I would love to take a house tour in Palmer Woods. Check out the slideshow with this story: “Touring Detroit’s Architectural Splendor.”
When I first visited, in the fall of 2009, I was awestruck. I had seen well-heeled black neighborhoods before—the prosperous suburbs ringing Atlanta and Washington, D.C., Chatham in Chicago, Baldwin Hills in L.A. But the gates of Palmer Woods are a wormhole out of the angry city and into an opulent idyll. Sleepy curvilinear streets with names like “Strathcona Drive” and “Argyle Crescent” snake through the 188-acre hamlet and its sprawling, irregular lots. Across Seven Mile Road sits the venerable, members-only Detroit Golf Club, which remained all-white until 1986.
Even as Detroit groaned under the weight of crime, failing schools, and high taxes, Palmer Woods held steady. But the country’s financial straits, particularly the collapse of the real-estate bubble and the struggles of the Big Three automakers, were a direct assault on the region’s twin pillars: houses and cars. The neighborhood association considers approximately 15 out of its 292 homes to be in jeopardy. Problems that were once rare—crime, for instance—are cropping up, as Palmer Woods at last succumbs to the gravity of the city. As a result, those who were once excluded from the neighborhood’s vision of the American dream are now in the position of defending it.
Its homes were built after the fashion of European aristocrats—châteaus with large libraries and secret passages; cottages of ashlar masonry, brick, and stucco; servants’ quarters with separate stairwells. (Note: This is just the kind of house I would love to own one day.) The lords of Palmer Woods vacationed in Europe, golfed at the Detroit Golf Club, and, excepting the live-in help, excluded blacks: “Said lots shall not be sold or leased to or occupied by any person or persons other than of the Caucasian race,” read the Palmer Woods housing covenant, “but this shall not be interpreted to exclude occupancy by persons other than of the Caucasian race when such occupancy is incidental to their employment on the premises.”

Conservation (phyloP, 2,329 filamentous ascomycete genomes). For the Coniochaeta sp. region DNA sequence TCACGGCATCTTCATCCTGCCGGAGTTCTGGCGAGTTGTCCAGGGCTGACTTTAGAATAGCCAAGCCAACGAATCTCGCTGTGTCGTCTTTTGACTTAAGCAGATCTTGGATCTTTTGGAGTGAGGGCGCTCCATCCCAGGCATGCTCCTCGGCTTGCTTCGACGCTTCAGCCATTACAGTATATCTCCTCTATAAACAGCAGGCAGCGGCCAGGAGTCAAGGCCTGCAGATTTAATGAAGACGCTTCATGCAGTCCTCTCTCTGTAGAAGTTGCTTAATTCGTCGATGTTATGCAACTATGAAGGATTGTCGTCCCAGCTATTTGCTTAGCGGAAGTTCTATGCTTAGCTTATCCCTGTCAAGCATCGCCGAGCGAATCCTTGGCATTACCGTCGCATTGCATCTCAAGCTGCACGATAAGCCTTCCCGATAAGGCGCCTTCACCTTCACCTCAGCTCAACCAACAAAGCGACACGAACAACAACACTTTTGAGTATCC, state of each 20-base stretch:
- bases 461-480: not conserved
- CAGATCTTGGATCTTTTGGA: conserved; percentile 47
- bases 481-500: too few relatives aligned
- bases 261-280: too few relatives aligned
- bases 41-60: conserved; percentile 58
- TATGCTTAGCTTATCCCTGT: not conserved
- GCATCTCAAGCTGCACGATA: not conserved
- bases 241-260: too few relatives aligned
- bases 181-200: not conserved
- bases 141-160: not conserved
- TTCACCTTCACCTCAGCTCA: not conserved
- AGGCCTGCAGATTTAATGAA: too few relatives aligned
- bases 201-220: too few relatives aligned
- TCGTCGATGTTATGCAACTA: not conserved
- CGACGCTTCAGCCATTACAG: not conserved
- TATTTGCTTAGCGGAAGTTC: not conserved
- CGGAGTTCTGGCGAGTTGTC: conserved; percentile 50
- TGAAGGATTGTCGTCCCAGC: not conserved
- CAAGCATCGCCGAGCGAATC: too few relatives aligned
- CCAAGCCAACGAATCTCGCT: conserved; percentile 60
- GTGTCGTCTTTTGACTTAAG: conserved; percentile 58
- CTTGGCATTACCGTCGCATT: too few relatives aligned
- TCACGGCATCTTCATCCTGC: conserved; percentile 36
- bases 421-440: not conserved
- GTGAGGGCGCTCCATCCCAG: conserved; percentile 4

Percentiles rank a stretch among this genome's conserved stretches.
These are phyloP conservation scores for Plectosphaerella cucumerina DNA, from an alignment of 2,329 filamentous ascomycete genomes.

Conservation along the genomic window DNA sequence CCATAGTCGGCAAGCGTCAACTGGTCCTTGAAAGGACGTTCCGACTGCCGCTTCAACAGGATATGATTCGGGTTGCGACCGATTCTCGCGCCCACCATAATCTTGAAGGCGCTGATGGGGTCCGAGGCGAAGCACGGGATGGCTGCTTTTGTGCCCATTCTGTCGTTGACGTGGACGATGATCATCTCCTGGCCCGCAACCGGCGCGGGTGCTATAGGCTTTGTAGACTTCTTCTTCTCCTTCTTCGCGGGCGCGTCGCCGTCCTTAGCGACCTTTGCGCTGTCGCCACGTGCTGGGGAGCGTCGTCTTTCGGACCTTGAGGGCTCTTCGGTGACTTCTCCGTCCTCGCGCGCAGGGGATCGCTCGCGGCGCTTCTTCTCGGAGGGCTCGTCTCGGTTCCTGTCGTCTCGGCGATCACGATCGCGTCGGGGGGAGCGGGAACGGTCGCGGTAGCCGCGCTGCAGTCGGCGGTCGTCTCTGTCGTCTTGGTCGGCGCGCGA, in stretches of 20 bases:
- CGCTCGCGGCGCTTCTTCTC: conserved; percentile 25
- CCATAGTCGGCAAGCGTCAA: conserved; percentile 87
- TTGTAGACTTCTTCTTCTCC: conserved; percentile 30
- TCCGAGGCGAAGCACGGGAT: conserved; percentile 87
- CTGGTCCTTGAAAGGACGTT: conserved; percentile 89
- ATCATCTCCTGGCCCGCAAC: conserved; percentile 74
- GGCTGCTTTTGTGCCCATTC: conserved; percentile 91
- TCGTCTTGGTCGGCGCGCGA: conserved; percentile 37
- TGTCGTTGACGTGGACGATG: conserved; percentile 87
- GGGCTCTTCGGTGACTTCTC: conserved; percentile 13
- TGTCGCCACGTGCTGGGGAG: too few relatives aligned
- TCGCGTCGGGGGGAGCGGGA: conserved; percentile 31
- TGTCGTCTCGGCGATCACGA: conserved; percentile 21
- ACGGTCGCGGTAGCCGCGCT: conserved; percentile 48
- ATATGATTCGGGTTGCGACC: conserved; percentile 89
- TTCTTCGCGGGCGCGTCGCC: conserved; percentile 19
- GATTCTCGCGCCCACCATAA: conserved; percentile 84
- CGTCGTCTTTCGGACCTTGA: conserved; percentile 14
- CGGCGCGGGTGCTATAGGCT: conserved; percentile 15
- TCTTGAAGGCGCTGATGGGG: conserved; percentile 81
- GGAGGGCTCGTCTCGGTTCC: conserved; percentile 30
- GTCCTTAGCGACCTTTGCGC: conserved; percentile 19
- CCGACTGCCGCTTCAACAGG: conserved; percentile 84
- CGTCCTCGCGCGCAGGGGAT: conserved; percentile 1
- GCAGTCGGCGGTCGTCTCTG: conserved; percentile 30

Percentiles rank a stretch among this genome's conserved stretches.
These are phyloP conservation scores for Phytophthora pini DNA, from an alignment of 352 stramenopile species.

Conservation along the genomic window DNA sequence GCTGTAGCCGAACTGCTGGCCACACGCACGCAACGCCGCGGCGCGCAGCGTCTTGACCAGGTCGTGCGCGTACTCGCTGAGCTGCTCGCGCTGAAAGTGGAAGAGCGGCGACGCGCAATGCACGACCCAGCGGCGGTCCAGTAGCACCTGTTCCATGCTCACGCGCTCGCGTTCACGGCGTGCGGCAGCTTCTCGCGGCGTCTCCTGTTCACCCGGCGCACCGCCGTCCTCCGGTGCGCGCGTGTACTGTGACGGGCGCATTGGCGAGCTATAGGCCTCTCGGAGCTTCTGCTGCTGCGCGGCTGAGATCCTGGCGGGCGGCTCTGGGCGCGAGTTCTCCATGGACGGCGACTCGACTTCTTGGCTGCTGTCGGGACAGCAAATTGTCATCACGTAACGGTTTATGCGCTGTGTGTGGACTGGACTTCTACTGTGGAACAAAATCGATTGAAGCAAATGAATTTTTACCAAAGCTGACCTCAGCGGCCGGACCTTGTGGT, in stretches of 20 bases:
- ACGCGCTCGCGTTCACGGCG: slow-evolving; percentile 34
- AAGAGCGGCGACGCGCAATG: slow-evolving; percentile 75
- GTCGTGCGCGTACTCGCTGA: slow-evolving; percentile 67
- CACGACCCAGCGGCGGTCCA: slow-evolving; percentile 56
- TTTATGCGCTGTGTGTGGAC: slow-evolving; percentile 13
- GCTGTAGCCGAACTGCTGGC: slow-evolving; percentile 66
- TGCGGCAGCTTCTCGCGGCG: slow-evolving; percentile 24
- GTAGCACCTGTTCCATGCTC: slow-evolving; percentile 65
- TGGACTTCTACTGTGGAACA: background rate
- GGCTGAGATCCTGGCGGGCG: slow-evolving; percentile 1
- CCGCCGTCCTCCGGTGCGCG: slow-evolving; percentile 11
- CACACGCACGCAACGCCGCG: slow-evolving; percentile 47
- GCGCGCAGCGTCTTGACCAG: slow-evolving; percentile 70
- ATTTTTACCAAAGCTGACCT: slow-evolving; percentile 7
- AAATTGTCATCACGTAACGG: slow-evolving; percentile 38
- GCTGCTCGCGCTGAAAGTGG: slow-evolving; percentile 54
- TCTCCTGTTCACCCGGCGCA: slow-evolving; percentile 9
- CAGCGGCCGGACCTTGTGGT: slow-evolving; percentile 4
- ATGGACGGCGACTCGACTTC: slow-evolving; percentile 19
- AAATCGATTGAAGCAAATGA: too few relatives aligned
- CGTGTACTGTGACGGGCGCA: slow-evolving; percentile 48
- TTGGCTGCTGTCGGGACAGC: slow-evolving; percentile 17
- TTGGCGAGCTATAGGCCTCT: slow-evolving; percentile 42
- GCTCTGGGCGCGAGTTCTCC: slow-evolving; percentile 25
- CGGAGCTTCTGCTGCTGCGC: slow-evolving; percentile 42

When restrictive covenants were ruled unconstitutional in 1948, black families began moving in, infusing the customs of black America’s ancien régime into the ethos of old Detroit money. They pledged their children to Jack and Jill of America, joined the neighborhood association, and held potlucks and barbecues to raise money for local charities and black artists. Many had or went on to illustrious careers: Lamont Dozier was part of the popular Motown songwriting team Holland-Dozier-Holland. Keith Ellison became the first Muslim congressman.
One afternoon, I visited Lorna Thomas in her English Tudor, a short walk from Seven Mile Road. Thomas’s great-great-great-uncle was the first African American in the Michigan state legislature. She proudly showed me the April 2, 1959, issue of Jet, with her on the cover clutching a test tube. “Lorna Lacen,” the caption read, using her maiden name, “Detroiter, 16, has A’s in prep subjects, takes special college courses.”
Now a dermatologist, Thomas went to Wellesley with Cokie Roberts and Nora Ephron. We sat at her kitchen bar for a spread of cranberry juice, coffee, and tea cakes. Then we took a 45-minute tour of her home. Her guest bathroom had a waterfall literally tumbling over the mirror, and an original Richard Yarde watercolor of Paul Robeson as Emperor Jones. “I did an interview for Crain’sDetroit Business about five years ago,” she told me. “The reporter came in and I said, ‘I want you to print something and I want you to print it just the way I say it: I live here because I chose to be in Detroit. I am not stuck. I could be anywhere I want.’”
Upper-middle-class survivalists such as Thomas consider residency in Palmer Woods a political act. As Elliott Hall, another resident I spoke with, put it, “Every advantage I received in my life came out of the city of Detroit.” Hall’s family had originally come up from Alabama and Arkansas to live in Black Bottom, the childhood home of Joe Louis and storied epicenter of black Detroit, lost to urban renewal in the 1950s and ’60s. His family migrated westward with the years, following the retreat of white Detroiters. Now Hall stays with his son on Palmer Woods’ Lucerne Drive. “I got my grade-school and law-school education in Detroit. I sat on every nonprofit board in the city. And there are a number of other folks who feel the same way. And they’re willing to deal with crime and everything that goes along with it. It’s not like we’re saying, ‘We’ve had enough, we’re out of here.’ … We always have to believe things are going to turn around in a city that we love so much.”